Cover design and interview on the Hong Kong Design Institute official magazine, Signed.
The theme was cycling.
IdN contacted me to work on the cover of one of their subsidiary editorials, Signed, the official magazine of the Hong Kong Design Institute.
I wanted to work on a new image for it, but instead they chose an old work of mine (from Posterheroes) and then we adapted it to its new format.
Besides the cover, they featured me in an article, along with a showcase of works. The following is the entire questionnaire I answered (the official interview on the mag was way more brief).
[sorry in advance for my rough english]
1. What information does a solo creator need about a project so that they can optimize their performance from start to finish?
To optimize performances at best you need to set communication as straight as possible. If the creator and the client are on the same wave length half the job is done.
2. How does a solo creator identify potential hazards en route?
This happens when you realize you don’t like the brief or the client doesn’t like the results at all. The sooner you realize this situation the better. Then you gotta focus on what is needed and forget what you want.
3. What skills should a solo creator apply to minimise any waste of time or energy?
I'm not one of those planning freaks. But I'm neat. Every professional should have his own work system, engineering your workflow will not only make it faster, but also better.
To avoid disasters, you should also know your limits, and your taste, when you accept jobs.
That doesn't mean that you should never accept challenges.
4. How does a solo creator maintain focus during the repetitive and dull parts of a project?
Boring and repetitive are relative point of views. Work on details and refinements can often be a tedious process, but also satisfactory. Having a bit of obsessive compulsive disorder in this profession is not that bad.
5. Does a solo creator have the same access to all the best resources as a large agency would? Could he/she “blame the tools” as a cyclist might if they could not afford a premium bike?
The main problem is that a solo is a resource. A large agency is made of solos, and they can hire other solos if they miss that specific resource. The point is not to aspire to be many resources, but to be a great solo.
(this question is subtle, my answer sees the “resources” as the assets, not the clients)
6. How do you develop the mental toughness to pick yourself up and redouble your efforts if the project begins to falter, especially if it is self-initiated and has not been commissioned?
You gotta be sure of it in the first place, since the beginning. And to write the word END when it’s time.
7. How can you as a solo creator maximize your performance on a project yet retain enough vigour to launch yourself into the next one immediately if necessary?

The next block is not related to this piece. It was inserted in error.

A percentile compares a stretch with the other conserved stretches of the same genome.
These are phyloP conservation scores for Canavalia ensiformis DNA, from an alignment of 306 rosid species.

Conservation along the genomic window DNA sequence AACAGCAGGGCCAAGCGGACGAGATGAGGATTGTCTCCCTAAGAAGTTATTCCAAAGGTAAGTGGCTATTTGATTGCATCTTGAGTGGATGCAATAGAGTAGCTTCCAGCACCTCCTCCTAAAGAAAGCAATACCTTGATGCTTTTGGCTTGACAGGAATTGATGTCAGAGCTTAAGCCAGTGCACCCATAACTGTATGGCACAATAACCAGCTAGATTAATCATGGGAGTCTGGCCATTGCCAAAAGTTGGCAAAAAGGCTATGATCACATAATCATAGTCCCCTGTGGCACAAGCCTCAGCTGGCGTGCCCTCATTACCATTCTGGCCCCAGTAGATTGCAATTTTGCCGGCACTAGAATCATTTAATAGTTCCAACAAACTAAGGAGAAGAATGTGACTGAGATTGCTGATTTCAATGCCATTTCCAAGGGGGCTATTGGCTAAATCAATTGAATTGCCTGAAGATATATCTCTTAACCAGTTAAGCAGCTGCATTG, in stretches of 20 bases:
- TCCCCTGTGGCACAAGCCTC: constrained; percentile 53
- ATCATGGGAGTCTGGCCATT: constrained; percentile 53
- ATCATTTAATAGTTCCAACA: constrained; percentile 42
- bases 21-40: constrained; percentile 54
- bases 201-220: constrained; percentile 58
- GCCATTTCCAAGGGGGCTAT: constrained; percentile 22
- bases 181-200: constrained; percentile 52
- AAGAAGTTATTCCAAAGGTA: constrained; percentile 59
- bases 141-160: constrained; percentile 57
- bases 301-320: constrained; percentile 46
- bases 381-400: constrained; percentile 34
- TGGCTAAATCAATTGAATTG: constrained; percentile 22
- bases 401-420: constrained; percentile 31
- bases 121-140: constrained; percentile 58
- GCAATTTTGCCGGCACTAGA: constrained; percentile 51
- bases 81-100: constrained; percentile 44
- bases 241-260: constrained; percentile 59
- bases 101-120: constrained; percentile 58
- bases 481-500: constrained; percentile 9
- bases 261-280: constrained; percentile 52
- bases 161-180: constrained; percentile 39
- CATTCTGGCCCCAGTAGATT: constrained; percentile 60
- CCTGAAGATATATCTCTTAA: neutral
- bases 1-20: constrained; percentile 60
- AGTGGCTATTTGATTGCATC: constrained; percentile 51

It’s about planning properly your time. Or to like a lot your job. Personally I love my job but I’m terrible at planning my time. That’s a draw.
8. How important is patience? Could you give an example of a project in which it has played an important role?
Patience is important but having too much time at hand is risky. Indulge too much on something can be toxic. In the end it’s more about perseverance. Talent is a gift as being stubborn in pursuing results. A pattern almost a day and 36 days of type were both long term projects, also as results. The first is having recognition just now cause I started putting it on walls, the second didn’t have a huge feedback on socials but won prizes in the end)
9. Given that you do not have a boss or fellow-members of a team to criticize you, how do you know how well you can actually perform? Are you sometimes tempted to say “Oh, that will do”? Or do you always know when you have given it your best shot? Give an example if possible.
I don’t believe great creators are fond of “Oh, that will do”. The contrary. Self critique is essential, you’ll always know when you’ve been lazy, bad or truly committed. Despite that, it’s the customer who really decides the final value*. You could have successful lazy works and underrated masterpieces, and deal with that.
(*Code Red was meant to be typographic, from a reference of another work of mine. I made other proposals. It won the one I liked the less.)
10. A cyclist often faces poor conditions — the state of the road, bad weather, etc. How do you know what are the best conditions for you to work in and does client pressure sometimes force you to go ahead when conditions are not ideal? Give an example if possible.
I’m kind of bipolar when it comes to this. I like when the brief is super clear and the client knows exactly what he wants. It leaves little to experimentation, but it’s relaxing and you can work on the details to the fullest. Also the opposite is true, and getting lost under pressure can produce interesting results*, even better than when everything is under control.
(*Rio Grande’s poster was the result of a very troubled work, and won prizes)
And that's all. Thanks to those who read my mumblings till the end.
Published by: Riccardo Sabatini in interview, feature, editorial design, publication, blog, personal stuff
Tags: hkdi, hong kong design institute, idn magazine, signed magazine, cover design, bike, cycling, interview, poster, illustration, riccardo sabatini